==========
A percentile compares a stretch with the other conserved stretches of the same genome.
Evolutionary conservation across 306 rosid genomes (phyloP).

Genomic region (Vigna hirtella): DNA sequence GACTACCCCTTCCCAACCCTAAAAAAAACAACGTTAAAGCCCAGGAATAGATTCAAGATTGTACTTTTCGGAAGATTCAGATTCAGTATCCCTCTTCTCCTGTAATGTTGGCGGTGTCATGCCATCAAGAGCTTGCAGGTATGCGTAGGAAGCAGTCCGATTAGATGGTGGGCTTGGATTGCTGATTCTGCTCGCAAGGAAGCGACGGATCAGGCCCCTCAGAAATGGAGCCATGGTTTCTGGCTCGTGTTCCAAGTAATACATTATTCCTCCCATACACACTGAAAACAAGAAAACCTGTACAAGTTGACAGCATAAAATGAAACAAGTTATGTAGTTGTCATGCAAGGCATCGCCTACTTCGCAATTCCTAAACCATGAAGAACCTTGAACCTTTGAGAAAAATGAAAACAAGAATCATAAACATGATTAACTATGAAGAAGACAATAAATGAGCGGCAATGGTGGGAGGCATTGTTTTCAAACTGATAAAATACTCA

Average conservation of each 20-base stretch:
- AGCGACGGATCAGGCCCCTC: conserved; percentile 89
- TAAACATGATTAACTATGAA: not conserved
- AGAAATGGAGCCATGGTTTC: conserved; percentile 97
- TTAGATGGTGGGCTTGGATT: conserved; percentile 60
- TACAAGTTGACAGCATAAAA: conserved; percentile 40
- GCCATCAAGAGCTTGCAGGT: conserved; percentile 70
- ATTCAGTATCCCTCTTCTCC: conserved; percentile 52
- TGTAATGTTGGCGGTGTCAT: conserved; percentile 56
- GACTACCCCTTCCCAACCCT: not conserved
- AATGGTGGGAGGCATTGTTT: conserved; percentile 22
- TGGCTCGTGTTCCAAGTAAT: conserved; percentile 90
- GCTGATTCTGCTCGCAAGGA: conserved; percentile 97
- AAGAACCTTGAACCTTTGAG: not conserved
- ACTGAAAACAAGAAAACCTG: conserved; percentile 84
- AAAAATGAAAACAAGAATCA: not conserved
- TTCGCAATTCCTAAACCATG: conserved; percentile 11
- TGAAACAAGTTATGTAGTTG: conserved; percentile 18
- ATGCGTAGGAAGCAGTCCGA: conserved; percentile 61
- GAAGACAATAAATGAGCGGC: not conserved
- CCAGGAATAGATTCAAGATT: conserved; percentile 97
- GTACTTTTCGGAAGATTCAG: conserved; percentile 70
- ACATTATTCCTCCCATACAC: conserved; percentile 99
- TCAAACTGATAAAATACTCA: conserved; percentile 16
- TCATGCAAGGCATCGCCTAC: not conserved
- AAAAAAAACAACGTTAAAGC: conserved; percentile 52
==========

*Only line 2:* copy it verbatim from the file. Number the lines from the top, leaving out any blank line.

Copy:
Evolutionary conservation across 306 rosid genomes (phyloP).